Economy Minister Gordon Lyons said: “I wish to congratulate and acknowledge the outstanding team behind this achievement. Securing this funding through UKRI Strength in Places is a major boost for our economy and our post Covid recovery journey and is a testament to the power of collaboration and the calibre of Northern Ireland companies. It will create new commercial opportunities, will drive economic growth and help tackle productivity challenges, and invigorate our manufacturing sector.” 

Further Information: media@smartnanoni.com or maria@mccannpr.com or mobile 07802934246 or 02890 666322 

A new webinar series has been launched to celebrate innovation in the North West.

The Innovation Stories webinars follow the signing of the historic Derry & Strabane City Deal in February, and also come as Northern Ireland embarks on a Decade of Innovation, set out in the recent publication of the Department for the Economy’s 10X Economy paper.

Londonderry Chamber of Commerce, Derry City and Strabane District Council and Ulster University are collaborating on the series. Its first event, targeted at businesses and employees considering upskilling and anyone with a stake in the innovation or City Deal agenda, was held this month.

Rosalind Young, the Council’s investment manager, said: “Through the visionary Derry and Strabane City Deal, a whole new innovation eco-system will develop here in the region. The people behind the City Deal are inviting businesses to hear best practice and to leave with an idea of how they will play their part in the Decade of Innovation that is ahead.”

One of the academics and researchers behind the planned, Centre for Industrial Digitalisation, Robotics and Automation (CIDRA), Justin Quinn of Ulster University’s School of Computing Engineering and Intelligent Systems at the Magee campus said:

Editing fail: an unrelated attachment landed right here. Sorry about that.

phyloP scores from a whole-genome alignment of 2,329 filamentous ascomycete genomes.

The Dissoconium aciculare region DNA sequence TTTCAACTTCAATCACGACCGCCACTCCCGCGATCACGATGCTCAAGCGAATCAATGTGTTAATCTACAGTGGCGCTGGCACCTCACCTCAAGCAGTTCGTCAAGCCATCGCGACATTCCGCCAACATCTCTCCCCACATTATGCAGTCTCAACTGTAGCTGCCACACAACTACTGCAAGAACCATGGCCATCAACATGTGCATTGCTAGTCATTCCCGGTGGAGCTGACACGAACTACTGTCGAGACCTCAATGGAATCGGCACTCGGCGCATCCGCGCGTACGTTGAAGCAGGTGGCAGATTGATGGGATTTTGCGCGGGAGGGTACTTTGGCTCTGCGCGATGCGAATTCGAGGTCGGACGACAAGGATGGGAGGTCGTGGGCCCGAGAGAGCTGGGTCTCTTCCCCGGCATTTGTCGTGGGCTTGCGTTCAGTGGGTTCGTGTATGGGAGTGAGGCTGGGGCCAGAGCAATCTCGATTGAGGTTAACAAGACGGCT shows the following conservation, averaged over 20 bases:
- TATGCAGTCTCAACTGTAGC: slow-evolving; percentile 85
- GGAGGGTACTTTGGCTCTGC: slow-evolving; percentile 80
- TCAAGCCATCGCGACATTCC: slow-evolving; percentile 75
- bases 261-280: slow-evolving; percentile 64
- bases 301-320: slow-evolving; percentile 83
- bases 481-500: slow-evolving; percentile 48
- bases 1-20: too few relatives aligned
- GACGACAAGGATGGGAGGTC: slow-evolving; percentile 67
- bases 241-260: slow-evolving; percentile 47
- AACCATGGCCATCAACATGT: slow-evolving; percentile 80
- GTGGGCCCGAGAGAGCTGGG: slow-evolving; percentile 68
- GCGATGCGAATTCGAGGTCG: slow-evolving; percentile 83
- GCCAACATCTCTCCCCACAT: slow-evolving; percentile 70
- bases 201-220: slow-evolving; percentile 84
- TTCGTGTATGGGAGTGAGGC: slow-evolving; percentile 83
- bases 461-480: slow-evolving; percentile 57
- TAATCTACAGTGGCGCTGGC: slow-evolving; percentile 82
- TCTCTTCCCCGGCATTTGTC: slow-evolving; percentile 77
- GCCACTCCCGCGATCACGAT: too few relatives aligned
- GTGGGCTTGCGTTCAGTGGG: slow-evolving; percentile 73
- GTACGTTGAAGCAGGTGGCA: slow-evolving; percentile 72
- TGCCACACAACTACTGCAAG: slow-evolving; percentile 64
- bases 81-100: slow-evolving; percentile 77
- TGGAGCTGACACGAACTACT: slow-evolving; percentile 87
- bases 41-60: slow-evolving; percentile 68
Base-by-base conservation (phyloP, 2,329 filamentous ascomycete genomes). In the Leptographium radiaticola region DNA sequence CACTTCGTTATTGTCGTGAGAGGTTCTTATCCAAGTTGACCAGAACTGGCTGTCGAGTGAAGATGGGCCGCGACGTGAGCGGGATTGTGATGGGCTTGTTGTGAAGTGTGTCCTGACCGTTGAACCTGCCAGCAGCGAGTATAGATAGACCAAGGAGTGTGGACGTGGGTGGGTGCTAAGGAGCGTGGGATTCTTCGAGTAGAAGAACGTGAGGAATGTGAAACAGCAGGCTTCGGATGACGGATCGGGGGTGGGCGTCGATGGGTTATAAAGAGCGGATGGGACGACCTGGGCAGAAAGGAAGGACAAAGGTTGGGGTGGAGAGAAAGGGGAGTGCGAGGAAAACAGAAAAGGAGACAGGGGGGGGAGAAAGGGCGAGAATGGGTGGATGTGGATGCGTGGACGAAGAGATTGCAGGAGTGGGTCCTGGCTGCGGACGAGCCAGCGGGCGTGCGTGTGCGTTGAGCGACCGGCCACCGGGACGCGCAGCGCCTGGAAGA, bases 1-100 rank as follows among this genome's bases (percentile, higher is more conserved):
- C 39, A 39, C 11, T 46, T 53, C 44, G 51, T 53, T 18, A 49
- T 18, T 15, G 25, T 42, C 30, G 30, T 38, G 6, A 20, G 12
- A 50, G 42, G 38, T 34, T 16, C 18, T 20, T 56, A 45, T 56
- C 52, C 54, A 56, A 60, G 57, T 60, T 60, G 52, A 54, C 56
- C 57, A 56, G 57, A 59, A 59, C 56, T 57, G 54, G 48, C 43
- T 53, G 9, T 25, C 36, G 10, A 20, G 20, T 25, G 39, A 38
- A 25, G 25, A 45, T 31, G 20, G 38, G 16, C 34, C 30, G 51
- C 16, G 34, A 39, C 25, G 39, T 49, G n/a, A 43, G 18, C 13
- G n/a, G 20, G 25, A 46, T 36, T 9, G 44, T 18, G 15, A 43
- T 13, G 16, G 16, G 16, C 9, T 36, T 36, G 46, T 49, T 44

“With Industry 4.0 upon us, a new form of manufacturing is about to begin which will change the face of industry. It will bring about huge opportunities for the industries who embrace it and challenges for those who do not. Work is underway now to bring about a Centre for Industrial Digitalisation, Robotics and Automation in Derry. We are inviting businesses to consider how they would like to be part of the Derry City Deal. Covid-19 forced many a business to reconsider how they operate, so in many ways we have seen that rapid change is possible. We would like to help companies to begin their innovation journey now so as to be ready to take advantage of centres like CIDRA and CARL when they are in place. ”

The North West Manufacturing & Engineering New Futures Network has been awarded £170,000 of support from Invest Northern Ireland’s Collaborative Growth Programme.

The network, led by Nuprint Technologies Ltd, is made up of engineering and manufacturing businesses in the Derry and Strabane area, who work with local further and higher education Institutes and Derry City and Strabane District Council to promote skills and employability in the industry.